What business are you in? It’s a time-honored question designed to help companies strip down to their core competencies, often right before they downsize or outsource every function that isn’t one.
Equipment maintenance, by its very nature, isn’t typically a core competency for manufacturers.
“The primary reason to outsource should be based on core competencies, as well as to create value-added tasking for your own employees,” agrees Ron Verweij, maintenance engineer at Heineken Brewery den Bosch, the Netherlands (see the Heineken case history).
“Trust is a key part of partnerships,” explains Ben Keizers, product marketing manager, services, Endress+Hauser. “If that trust is established, a high percentage or even 100% of MRO services could be outsourced over time. Performance agreements are a basis for these kinds of partnerships.” This is exemplified by the partnership between Heineken and Endress+Hauser in the Netherlands. “Heineken wanted to focus on its core expertise, which is producing excellent beer,” says Keizers. “Instrumentation isn’t a part of Heineken’s core competencies, so Heineken preferred to outsource instrumentation maintenance and calibrations. Now Heineken is expanding this partnership to its plants in other parts of the world, such as South Africa. This partnership is based on continuous improvements, which means tracking asset life cycle information is critical.”
Most organizations probably need to outsource when they realize their required workload exceeds 80% of their required workload hours, explains Dan Stedham, asset optimization (AO) services global program manager, operational excellence/AO services marketing manager — Emerson Process Management. “Unfortunately, most organizations don’t know what their definitive required workload is, unless they go through a prioritization and task optimization process,” he says. “Another way to look at when to outsource is to look at the repair cost per unit of work. If an organization finds that its own repair functions cost more per unit of work than the services provided by an outside maintenance provider, the shift becomes attractive.”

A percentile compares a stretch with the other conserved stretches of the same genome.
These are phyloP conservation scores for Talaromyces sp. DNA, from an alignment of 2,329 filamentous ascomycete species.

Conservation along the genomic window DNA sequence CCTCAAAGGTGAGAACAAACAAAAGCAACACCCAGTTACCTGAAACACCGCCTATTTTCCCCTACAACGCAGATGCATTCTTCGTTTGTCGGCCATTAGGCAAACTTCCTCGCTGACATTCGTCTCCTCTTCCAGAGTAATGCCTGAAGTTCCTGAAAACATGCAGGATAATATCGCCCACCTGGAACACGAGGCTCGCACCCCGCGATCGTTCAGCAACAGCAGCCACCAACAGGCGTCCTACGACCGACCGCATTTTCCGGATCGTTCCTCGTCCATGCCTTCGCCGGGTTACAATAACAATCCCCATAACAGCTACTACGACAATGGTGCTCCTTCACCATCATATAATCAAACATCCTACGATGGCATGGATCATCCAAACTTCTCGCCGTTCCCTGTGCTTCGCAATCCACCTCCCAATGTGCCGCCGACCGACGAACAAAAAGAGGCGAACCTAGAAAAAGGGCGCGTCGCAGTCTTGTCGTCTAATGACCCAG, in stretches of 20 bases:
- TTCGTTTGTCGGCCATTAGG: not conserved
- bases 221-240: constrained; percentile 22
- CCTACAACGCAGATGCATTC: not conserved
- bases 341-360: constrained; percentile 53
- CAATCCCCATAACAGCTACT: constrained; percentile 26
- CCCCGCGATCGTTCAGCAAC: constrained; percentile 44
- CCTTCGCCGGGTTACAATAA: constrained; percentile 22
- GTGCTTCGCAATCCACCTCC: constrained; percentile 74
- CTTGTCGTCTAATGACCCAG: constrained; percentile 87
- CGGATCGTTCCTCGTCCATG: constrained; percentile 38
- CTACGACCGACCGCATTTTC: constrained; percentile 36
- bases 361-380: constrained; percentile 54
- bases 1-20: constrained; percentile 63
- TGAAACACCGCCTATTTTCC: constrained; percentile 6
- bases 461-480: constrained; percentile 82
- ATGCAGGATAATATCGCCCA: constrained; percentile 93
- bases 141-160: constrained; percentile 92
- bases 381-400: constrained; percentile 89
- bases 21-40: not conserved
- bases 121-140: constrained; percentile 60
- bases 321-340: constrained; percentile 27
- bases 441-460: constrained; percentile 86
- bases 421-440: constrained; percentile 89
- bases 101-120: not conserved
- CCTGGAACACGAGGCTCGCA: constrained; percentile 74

Sometimes, however, organizations go beyond that point before realizing the need and benefit, says John Sorenson, director of service operations at Honeywell Process Solutions. “Some indicators will be increased overtime of maintenance personnel, degradation of equipment reliability, increased complaints from operations or the simple reason that the maintenance team is consumed with ‘firefighting’ and spending less time on reliability-based activities,” he says.
Tracking the life cycle of assets is critical when moving from a reactive maintenance mindset to a service management program, continues Sorenson. “Firefighting consumes a tremendous amount of time and energy, while pulling the focus and key resources away from proactive programs,” he explains. “Partnering with an experienced vendor creates advantages, such as prioritizing activities and processes such as tracking asset life cycles that feed into the larger reliability-based programs.”
And so begins the strategic chess match between cost and control. Many organizations move slowly through the strategic considerations that define what they will manage and control with their own resources and which services they will contract another company to perform.
My kingdom for a horse
Maintaining control of MRO is a strategic move that outweighs the potential trade-off that outsourcing could create in cost savings.
But many organizations see contracting maintenance services as a strategic advantage. According to a 2009 study conducted by ARC Advisory Group, the two most common reasons for outsourcing are to gain access to specific skills (23% of respondents) and to focus employees on core needs (21%) — once again indicating the role core competencies play in contracting MRO services.